She noted that the $5 billion over five years to be handed out across the U.S. in federal subsidies will require 97% uptime. (California gets $384 million of that, on top of state funding.)
Asked what ChargePoint was doing to reach such high levels of reliability, she said that the majority of its public chargers were independently owned and operated.
“The site hosts are critical, she said, adding that “we provide maintenance services to help the owners keep the equipment running. … We provide a free app to locate the stations and we can receive communications from the driver when a station is not working.”
She advised ChargePoint customers to use the company’s app for payments, or use the contactless chip reader on many of the company’s chargers. Sometimes the credit card readers don’t work because they’ve been exposed to “dust or wildfire particulates,” she said.
Electrify America acknowledged that reliability was a serious issue and detailed the ways the company was addressing it.
“There are problem spots, and we recognize it,” said Rob Barrosa, head of business development. “It’s all about what you are going to do as a company to stand behind your performance.”
Five years ago, the company built what it calls a Center of Excellence where “we test every electric vehicle you can imagine” to identify potential problems from the start.
The company also maintains a network operations center. In addition to trying to keep things running, it collects and analyzes data on charger performance. “We’re looking at hundreds of thousands of charging sessions for patterns, where anomalies or errors are occurring.”
Electrify America puts at least three chargers at each station. The average, it says, is five, and in some places as many as 20.
“Redundancy is important,” Barrosa said. “If you put a single charger somewhere” and it doesn’t work, “that doesn’t instill a lot of confidence.”
The company is pressing its charger manufacturers to improve quality as well, he said. “We’ve actually tried to take ownership of the technology” and dump suppliers who can’t keep up.
And, the company has a roaming fleet of “secret shoppers” who drive around in different EVs to test the company’s equipment.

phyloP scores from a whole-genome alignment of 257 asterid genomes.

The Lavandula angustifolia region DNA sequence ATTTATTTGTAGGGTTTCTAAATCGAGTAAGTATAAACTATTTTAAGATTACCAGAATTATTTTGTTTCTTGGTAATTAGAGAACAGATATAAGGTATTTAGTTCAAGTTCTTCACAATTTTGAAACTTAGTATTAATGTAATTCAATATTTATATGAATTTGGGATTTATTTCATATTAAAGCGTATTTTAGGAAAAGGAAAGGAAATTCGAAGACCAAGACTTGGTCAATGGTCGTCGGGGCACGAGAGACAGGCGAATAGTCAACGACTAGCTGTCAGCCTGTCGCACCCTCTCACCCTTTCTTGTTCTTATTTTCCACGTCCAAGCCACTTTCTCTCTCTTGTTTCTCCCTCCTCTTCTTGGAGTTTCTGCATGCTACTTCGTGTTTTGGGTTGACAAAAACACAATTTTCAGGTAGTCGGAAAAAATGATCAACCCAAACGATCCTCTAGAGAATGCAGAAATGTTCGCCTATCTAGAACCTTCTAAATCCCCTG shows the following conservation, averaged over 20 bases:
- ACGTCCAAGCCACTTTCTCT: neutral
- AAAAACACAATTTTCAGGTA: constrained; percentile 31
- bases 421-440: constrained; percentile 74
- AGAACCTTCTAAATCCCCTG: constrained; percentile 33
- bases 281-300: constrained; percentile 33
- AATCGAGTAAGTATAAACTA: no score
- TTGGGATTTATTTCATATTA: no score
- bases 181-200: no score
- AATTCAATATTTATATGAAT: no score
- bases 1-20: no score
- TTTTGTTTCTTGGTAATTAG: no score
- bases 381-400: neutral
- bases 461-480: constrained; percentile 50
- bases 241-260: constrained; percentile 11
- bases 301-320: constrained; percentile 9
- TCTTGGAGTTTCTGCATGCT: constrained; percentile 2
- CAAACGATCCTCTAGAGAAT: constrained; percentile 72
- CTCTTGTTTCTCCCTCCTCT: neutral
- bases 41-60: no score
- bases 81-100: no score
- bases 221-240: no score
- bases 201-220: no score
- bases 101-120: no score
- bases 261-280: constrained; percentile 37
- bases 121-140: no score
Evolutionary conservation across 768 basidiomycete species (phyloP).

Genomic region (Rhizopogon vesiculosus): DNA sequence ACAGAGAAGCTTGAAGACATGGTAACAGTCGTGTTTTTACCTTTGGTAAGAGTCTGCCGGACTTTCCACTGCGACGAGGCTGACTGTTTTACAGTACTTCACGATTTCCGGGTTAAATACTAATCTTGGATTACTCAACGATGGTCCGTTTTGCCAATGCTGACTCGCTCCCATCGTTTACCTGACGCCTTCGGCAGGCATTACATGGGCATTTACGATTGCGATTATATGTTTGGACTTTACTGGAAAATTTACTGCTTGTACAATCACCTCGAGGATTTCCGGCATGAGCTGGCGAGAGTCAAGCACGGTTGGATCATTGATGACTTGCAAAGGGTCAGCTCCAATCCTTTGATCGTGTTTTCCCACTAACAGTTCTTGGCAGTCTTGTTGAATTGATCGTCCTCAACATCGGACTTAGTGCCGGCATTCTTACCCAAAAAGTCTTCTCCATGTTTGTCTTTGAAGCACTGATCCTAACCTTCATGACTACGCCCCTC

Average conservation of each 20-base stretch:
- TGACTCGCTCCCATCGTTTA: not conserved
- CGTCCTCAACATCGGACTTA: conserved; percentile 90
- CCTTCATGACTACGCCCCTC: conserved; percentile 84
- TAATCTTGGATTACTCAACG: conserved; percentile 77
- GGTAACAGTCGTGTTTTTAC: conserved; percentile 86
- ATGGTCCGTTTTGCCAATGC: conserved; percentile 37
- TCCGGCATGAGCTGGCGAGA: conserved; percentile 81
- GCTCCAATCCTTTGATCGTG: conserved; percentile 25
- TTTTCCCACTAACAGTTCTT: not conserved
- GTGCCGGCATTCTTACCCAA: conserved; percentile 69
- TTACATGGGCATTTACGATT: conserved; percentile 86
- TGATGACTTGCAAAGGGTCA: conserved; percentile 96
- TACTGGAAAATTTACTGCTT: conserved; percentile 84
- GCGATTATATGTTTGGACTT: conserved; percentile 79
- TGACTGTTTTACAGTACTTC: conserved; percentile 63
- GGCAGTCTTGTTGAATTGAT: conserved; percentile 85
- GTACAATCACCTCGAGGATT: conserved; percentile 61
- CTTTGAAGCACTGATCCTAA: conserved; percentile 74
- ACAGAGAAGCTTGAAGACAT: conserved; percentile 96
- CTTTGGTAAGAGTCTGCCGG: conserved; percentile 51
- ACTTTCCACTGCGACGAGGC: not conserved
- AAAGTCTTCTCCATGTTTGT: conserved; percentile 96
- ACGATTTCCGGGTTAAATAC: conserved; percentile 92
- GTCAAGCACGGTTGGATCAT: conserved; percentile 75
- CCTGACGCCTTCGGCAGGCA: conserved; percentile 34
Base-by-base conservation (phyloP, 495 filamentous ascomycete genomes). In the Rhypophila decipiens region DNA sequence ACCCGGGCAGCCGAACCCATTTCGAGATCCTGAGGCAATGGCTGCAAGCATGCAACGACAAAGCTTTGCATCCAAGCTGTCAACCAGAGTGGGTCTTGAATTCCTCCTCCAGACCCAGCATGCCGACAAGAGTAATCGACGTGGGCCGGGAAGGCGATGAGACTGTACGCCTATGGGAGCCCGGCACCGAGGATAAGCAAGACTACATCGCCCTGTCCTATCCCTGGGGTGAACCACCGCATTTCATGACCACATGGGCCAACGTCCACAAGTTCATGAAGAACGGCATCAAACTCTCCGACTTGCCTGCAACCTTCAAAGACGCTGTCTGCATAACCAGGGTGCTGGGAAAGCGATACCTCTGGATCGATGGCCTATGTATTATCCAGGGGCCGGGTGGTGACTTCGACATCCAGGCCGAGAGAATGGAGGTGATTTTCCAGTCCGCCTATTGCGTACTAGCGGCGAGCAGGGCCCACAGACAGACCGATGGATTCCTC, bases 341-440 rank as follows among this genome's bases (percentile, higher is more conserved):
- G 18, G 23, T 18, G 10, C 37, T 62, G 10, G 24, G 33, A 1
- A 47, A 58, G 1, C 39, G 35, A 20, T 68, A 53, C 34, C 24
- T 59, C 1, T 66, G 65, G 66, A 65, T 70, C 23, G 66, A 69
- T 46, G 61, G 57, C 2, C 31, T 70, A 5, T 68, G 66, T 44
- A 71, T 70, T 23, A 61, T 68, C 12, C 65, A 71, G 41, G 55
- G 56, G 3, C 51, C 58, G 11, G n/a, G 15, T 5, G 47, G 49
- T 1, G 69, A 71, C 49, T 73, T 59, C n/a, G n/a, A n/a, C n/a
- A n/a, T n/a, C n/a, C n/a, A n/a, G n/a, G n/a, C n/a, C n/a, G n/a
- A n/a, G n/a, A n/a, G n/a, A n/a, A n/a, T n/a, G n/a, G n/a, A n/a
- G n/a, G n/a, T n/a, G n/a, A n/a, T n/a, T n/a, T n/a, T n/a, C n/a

“We are doing everything we can to stay ahead,” he said. “You have to keep upping the bar over and over again.”
EVgo likewise copped to the problem, although Chief Commercial Officer Jonathan Levy felt obliged to say, “I tell people the state of charging is better than people think.” But, he added, “we have a lot of work to do to go from bleeding and leading edge” to mainstream experience.
The company has opened its own “innovation lab” in El Segundo to test cars from all the manufacturers to make sure the public charger and electric vehicle play nice together.
EVgo, founded in 2010, was an early player, and “some of those early chargers are out there and aging,” he said. The company has started replacing those.
As with Electrify America, it’s building stations with more charging points so a broken charger won’t necessarily spoil a car trip.
“We make money when chargers work,” he said. “When we don’t, we lose money, so we’re motivated to make the chargers work.”
If I were grading the public charger industry, right now I’d issue a harsh D+. At the parent-teacher conference, I’d say that Johnny is not living up to his potential. Let’s hope he applies himself.
And now, here’s what else is happening:
POINTS OF VIEW
The Times editorial board may have surprised many people with its vote-no position on Proposition 30. That’s the tax-the-rich plan to pump $80 billion more into subsidies for electric vehicles and charging stations. (On top of the billions in subsidies already being provided by state and federal taxpayers.) A small portion of the money would go to wildfire response and prevention.